Trace gas

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A trace gas is a gas which makes up less than 1% by volume of the Earth's atmosphere, and it includes all gases except nitrogen (78.1%) and oxygen (20.9%). The most abundant trace gas at 0.934% is argon. Water vapor also occurs in the atmosphere with highly variable abundance.

Natural sources[edit]

Several atmospheric trace gases such as ozone O
3
, sulfur dioxide SO
2
and nitrogen oxides NO
x
are anthropogenic, chemically reactive factors of air quality at a regional level. Others such as carbon dioxide CO
2
and methane CH
4
are important greenhouse gases[1] and are produced anthropogenically but mainly by plants, microorganisms and from natural geothermal sources.[2][3]. However, volcanic activity is an important source of trace gases as well.

Climate change[edit]

The Earth's climate is sensitive to changes in trace gas concentrations and temperature of the upper troposphere - lower stratosphere region of the atmosphere (UTLS). This zone extends from 6 to 25 km above sea level where the interaction between radiation and trace gases, clouds and aerosols can lead to important climate feedback. Trace gases can be short lived or long lived. The first category includes several greenhouse gases (e.g. CO2, CH4, N2O or CFCs), whilst the latter encompasses species with a lifetime equal to or less than a few months (O3, nitrogen oxides, VOCs, CO etc).

Mixing[edit]

Trace gas exchanges between the upper troposphere and the lower stratosphere occur due to large air mass movements. Among these, one of the most important is the Asian monsoon circulation pattern. This way, pollutants (and among them, trace gases) from Asia, India and Indonesia reach the stratosphere. [4] Regarding the horizontal spread, the extratropical air in the stratosphere, is mixed towards the equator at the outer edge of the Asian monsoon anticyclone, thus affecting the concentration of trace gases in the area [5].

Ozone hole[edit]

Trace gases can react with each other, leading to imbalances that can deeply affect the life on Earth. For example, certain halogen species, such as odd-chlorine species (ClO, HCl, HOCl, ClONO2) or iodine and bromine species are involved in the destruction of ozone, through chemical reactions. On the other hand, nitrogen compounds can play a part both in the destruction and creation of ozone and a balanced can be reached.[6][7][8]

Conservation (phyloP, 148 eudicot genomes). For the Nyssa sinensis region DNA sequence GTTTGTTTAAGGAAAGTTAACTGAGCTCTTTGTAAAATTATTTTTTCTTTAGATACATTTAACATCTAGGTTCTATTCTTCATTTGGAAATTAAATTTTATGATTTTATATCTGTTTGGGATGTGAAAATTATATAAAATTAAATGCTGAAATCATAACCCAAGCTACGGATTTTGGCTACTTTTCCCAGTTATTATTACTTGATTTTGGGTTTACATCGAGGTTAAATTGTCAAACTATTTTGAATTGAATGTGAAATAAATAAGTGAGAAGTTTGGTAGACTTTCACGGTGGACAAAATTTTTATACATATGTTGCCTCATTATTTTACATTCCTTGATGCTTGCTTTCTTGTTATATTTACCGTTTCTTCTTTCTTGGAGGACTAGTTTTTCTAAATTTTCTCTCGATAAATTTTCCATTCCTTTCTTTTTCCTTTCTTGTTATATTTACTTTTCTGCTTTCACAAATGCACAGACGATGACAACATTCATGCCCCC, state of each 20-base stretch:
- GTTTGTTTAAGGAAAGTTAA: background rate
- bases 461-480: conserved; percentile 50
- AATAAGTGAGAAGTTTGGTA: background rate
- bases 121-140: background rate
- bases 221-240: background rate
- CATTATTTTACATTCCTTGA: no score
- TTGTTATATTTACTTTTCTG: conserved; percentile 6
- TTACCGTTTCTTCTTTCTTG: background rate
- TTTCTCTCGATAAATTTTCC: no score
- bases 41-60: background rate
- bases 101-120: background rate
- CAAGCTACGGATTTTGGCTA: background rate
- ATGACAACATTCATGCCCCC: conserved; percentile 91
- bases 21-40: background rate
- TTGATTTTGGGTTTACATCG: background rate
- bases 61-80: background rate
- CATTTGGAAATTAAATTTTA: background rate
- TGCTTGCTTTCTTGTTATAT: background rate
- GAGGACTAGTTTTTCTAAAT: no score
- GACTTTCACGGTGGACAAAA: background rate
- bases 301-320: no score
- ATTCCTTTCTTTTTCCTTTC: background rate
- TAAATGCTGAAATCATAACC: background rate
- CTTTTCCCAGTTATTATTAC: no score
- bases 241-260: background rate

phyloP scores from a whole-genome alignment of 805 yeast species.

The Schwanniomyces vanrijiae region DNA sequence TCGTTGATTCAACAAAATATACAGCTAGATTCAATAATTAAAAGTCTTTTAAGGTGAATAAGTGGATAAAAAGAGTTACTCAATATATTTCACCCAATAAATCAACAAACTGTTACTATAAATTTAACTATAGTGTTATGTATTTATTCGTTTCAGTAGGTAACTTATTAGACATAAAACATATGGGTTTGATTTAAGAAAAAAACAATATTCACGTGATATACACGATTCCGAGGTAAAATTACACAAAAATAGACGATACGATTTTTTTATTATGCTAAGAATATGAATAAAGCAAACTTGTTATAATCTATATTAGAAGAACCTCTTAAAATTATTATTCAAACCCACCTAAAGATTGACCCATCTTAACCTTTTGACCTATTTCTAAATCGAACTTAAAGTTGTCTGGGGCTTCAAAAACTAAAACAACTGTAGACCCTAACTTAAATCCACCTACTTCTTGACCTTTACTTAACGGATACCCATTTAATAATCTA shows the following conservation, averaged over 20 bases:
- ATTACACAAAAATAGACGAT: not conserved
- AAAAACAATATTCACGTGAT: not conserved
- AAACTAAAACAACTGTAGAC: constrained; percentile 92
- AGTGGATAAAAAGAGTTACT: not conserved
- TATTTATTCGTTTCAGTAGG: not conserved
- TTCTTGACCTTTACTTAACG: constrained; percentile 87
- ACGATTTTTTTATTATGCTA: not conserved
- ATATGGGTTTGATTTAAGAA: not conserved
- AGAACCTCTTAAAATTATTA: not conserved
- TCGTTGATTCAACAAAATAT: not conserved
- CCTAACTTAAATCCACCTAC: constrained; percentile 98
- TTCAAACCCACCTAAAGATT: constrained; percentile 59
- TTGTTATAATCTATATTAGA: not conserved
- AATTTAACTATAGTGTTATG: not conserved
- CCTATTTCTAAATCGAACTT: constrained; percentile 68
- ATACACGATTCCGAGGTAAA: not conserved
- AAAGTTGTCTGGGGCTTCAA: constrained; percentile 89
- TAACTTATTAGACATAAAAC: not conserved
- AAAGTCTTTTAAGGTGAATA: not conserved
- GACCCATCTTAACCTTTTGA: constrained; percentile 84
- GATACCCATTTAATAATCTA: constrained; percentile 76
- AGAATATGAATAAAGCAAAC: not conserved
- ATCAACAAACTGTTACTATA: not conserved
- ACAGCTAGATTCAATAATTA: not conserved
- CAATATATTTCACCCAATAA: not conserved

See also[edit]

References[edit]

  1. ^ R.K. Monson & E.A. Holland (2001). "Biospheric trace gas fluxes and their control over tropospheric chemistry". Ann. Rev. Ecol. Sys. 32: 547–576. doi:10.1146/annurev.ecolsys.32.081501.114136. 
  2. ^ S.J. Hall, P.A. Matson & P.M. Roth (1996). "NOX emissions from soil: Implications for air quality modeling in agricultural regions". Ann. Rev. Energy Env. 21: 311–346. doi:10.1146/annurev.energy.21.1.311. 
  3. ^ R.K. Monson (2002). "Volatile organic compound emissions from terrestrial ecosystems: A primary biological control over atmospheric chemistry". Israel J. Chem. 42: 29–42. doi:10.1560/0JJC-XQAA-JX0G-FXJG. 
  4. ^ Randel, W. J.; Park, M.; Emmons, L.; Kinnison, D.; Bernath, P.; Maciaszek, T.; Walker, K.; Boone, C. et al. (2010). "Asian Monsoon Transport of Pollution to the Stratosphere" (pdf). Science 328 (5978): 611-613. doi:10.1126/science.1182274. 
  5. ^ Konopka, P.; Grooß, J.-U.; Günther, G.; Ploeger, G.; Pommrich, R.; Müller, R.; Livesey, N. (2010). "Annual cycle of ozone at and above the tropical tropopause: observations versus simulations with the Chemical Lagrangian Model of the Stratosphere (CLaMS)". Atmos. Chem. Phys. 10: 121-132. doi:10.5194/acp-10-121-2010. 
  6. ^ Grainger, R. G.; Highwood, E. J. (2003). "Changes in stratospheric composition, chemistry, radiation and climate caused by volcanic eruptions" (pdf). Geological Society, London, Special Publications 213: 329–347. doi:10.1144/GSL.SP.2003.213.01.20. 
  7. ^ Bureau, H.; Keppler, H.; Métrich, N. (2000). "Volcanic degassing of bromine and iodine: experimental fluid/melt partitioning data and applications to stratospheric chemistry" (pdf). Earth and Planetary Science Letters 183 (1-2): 51–60. doi:10.1016/S0012-821X(00)00258-2. 
  8. ^ Mills, M. J.; Langford, A. O.; O'Leary, T. J.; Arpag, K.; Miller, H. L.; Proffitt, M. H.; Sanders, R. W.; Solomon, S. (1993). "On the relationship between stratospheric aerosols and nitrogen dioxide" (pdf). Geophysical Research Letters 20 (12): 1187–1190. doi:10.1029/93GL01124. 

External links[edit]